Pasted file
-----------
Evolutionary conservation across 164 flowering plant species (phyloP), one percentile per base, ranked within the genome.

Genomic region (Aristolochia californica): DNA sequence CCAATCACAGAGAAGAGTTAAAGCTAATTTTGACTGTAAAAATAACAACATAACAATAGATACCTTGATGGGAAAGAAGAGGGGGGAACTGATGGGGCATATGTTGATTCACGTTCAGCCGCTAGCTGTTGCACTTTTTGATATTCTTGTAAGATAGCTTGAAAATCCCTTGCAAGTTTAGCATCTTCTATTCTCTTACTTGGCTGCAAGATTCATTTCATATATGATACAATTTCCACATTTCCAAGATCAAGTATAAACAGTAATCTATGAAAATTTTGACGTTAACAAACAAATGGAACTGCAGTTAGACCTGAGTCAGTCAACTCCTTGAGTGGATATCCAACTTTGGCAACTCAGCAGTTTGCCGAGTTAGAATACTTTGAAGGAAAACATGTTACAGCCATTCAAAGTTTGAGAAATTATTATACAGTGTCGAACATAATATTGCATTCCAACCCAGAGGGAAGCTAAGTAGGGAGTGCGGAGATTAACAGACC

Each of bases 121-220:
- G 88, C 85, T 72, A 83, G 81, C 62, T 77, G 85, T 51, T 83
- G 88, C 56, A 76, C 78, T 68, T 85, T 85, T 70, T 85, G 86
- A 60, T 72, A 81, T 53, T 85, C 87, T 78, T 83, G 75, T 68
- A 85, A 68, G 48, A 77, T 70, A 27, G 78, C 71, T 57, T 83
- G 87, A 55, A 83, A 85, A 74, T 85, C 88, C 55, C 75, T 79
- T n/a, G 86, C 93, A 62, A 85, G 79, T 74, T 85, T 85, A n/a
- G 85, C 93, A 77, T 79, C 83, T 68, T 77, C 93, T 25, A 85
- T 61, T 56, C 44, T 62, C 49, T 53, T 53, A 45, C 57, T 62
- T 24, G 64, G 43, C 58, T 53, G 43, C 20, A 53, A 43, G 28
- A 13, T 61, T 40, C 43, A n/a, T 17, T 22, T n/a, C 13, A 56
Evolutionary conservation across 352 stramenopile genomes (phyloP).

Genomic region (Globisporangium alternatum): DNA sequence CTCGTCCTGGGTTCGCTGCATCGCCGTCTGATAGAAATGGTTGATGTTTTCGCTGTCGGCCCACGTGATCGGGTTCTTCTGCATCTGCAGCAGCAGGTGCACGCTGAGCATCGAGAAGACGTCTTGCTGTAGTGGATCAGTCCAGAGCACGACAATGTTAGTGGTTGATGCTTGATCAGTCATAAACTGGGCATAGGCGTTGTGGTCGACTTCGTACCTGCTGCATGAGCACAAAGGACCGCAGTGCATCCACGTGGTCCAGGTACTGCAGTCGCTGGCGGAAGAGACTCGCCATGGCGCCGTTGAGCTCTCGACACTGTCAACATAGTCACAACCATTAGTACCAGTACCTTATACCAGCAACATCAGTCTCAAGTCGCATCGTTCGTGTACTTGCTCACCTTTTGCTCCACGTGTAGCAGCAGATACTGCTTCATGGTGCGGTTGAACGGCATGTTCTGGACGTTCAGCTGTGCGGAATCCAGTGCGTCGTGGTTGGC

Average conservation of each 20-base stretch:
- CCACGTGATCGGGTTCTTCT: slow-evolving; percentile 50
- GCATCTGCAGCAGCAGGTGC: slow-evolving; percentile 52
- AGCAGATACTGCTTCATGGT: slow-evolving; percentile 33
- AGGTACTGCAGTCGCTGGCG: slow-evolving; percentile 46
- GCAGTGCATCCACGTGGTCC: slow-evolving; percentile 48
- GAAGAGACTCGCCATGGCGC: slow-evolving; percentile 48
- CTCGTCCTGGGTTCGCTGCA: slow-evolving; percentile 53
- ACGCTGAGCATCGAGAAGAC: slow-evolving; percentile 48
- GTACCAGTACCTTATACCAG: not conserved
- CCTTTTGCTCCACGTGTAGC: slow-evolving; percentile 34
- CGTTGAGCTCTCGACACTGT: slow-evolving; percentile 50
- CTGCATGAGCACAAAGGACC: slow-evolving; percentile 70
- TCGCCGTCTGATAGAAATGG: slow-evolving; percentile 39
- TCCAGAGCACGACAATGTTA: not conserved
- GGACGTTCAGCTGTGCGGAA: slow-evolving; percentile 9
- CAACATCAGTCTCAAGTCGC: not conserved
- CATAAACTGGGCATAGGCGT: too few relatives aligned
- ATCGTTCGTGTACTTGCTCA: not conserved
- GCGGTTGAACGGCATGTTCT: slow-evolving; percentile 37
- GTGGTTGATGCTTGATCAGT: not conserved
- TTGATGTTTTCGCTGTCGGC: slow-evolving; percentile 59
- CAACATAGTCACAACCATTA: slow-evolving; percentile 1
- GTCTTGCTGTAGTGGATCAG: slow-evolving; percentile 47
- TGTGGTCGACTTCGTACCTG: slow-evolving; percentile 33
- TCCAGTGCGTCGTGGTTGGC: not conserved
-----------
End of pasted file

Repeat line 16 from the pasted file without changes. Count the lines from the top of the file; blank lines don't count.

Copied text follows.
Average conservation of each 20-base stretch: